Columns 2009

Surviving the horror

Once upon a time many years ago, when I was occasionally motivated to socialize with other human beings after 6 PM, I found myself at a party with a mixed group of Alaska Natives and non-Natives. Some of the Natives were of mixed ancestry. As the evening wore on and more and more liquor was imbibed, voices started to be raised about past abuses to the Native community. Somehow this devolved into a discussion of people’s ancestors. And at some point, one of the full blooded Natives made a comment about the grandmother of one of the people of mixed heritage.  It was followed by a deathly silence as everyone waited for what seemed to be the inevitable fight.

Into the silence came these words, “You weren’t there. You can’t judge my grandmother for what she did to survive.” No fight followed, only a sad silence.

I remembered those words when I read the recent article in the Daily News about Native survivors of abuse.  One of the survivors spoke of telling her mother about the sexual abuse she was enduring only to have her mother slap her and tell her never to speak of it again. I’ve heard those same words before coming out of the mouths of clients I’ve dealt with as a Guardian Ad Litem.

The easiest response to that story is horror at the mother’s failure to protect her child.  That was my initial reaction every time I heard one of my clients repeat some variation of it to explain why they endured the abuse until they were old enough to leave home.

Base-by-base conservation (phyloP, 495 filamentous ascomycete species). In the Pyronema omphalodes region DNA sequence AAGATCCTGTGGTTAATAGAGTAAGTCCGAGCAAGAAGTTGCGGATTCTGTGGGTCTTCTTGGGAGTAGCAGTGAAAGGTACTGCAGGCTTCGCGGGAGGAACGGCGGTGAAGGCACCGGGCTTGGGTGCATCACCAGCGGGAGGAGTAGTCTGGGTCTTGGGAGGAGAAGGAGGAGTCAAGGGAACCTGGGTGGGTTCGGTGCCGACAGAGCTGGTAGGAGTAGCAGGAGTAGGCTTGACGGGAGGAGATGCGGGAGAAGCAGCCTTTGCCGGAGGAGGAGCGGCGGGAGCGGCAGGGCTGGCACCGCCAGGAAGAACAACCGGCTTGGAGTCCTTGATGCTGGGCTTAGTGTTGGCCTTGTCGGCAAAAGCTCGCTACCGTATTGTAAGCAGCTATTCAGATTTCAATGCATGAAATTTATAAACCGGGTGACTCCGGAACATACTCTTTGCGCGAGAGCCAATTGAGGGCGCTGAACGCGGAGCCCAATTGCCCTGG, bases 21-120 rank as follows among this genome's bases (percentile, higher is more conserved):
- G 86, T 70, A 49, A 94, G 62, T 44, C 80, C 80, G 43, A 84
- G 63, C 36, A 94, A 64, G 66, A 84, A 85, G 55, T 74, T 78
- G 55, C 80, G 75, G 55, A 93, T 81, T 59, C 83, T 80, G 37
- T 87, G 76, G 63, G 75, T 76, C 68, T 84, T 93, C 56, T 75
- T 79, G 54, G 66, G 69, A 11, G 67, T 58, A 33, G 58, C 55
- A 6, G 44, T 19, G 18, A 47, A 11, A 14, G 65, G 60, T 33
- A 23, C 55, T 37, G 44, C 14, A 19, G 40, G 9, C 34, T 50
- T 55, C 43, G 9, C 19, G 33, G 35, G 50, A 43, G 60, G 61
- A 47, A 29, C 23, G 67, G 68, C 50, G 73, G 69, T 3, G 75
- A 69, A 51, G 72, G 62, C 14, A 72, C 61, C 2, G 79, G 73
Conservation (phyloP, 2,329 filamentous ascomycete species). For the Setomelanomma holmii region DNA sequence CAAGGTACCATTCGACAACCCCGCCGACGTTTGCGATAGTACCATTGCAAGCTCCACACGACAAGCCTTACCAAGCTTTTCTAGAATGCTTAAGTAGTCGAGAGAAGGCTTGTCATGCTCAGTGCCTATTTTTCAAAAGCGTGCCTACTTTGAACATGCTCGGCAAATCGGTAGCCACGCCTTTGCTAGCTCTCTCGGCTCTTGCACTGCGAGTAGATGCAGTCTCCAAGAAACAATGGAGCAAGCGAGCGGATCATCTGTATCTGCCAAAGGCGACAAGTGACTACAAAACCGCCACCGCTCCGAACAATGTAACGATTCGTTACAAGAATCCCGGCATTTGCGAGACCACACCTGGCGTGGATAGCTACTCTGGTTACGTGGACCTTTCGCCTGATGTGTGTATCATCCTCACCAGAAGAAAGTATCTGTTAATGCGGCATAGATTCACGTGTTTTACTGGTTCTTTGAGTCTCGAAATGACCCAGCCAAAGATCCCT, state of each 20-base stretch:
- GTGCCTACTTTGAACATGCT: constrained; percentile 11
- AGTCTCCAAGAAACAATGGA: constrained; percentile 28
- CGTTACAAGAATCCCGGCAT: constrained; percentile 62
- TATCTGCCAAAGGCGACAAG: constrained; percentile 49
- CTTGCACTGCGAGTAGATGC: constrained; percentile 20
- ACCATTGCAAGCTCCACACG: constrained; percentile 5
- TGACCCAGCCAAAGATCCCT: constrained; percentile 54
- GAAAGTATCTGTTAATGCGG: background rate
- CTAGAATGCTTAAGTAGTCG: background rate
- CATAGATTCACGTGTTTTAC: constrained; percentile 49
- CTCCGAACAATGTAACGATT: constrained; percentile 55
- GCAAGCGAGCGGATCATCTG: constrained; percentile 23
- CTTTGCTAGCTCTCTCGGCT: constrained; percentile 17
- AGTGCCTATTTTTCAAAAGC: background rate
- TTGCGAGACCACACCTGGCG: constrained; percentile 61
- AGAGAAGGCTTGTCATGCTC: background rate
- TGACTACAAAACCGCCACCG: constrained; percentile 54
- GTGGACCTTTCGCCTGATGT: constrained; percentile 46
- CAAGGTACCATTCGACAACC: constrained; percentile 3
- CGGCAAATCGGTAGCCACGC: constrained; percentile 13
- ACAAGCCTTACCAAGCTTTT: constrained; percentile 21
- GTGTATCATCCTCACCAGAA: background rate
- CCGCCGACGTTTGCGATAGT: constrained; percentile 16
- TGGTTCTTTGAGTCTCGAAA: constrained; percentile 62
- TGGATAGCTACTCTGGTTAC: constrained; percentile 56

But like the words said at that party so many years ago, you weren’t there. So you should maybe withhold that urge to judgment on the mothers until you fully appreciate the circumstances under which the situation occurred.

Picture yourself a mother in a small village with a family to feed – a small village in which survival is a communal experience.  Without the support of neighbors and extended family, you and your family might starve or freeze to death. Any government authority is hundreds of miles away. What do you do what your daughter tells you that the same man who is your husband’s hunting partner, the same person you and your family depend on to help keep food on the table all winter, is the person abusing her? Do you risk your entire family’s survival to protect that one daughter? Do you risk ostracizing yourself from all you know?

And if you survived this kind of abuse as a child in order for your parents to maintain their stability in village society, and were told that this was just the way it had to be, how are you supposed to know how to stand up for your own child?

Anger at the mother who turns a deaf ear to a child’s disclosure of abuse is a natural and easy response.  Understanding all the forces that shaped that mother into someone who would slap a child and tell them to endure is another whole story. Is the mother frightened for her own safety? Frightened for the future of her other children? Conditioned by her own childhood to endure unspeakable horrors for the sake of the family’s survival?

I’ve worked with these mothers. Most are not monsters but many have monsters within them – monsters bred of a childhood that makes abnormal seem normal and abuse just another part of family life to be lived until escape is possible, whether that escape comes in the form of a bottle, a pill or a life on the streets where a tent vulnerable to hungry bears and human predators still seems safer than a life in a home.

For those who say there is no excuse for not protecting a child from abuse, I ask you to walk a day in the shoes of a mother who daily faces choices that range from horrible to more horrible just to keep her family together.

Abuse in family life is almost always a cyclical phenomenon.  Until we understand that and find a way to bring all into the healing circle – the abusers as well as the abused, those who actively perpetrated the horror and those who kept silent for whatever terrifying reason – we will never end the cycle.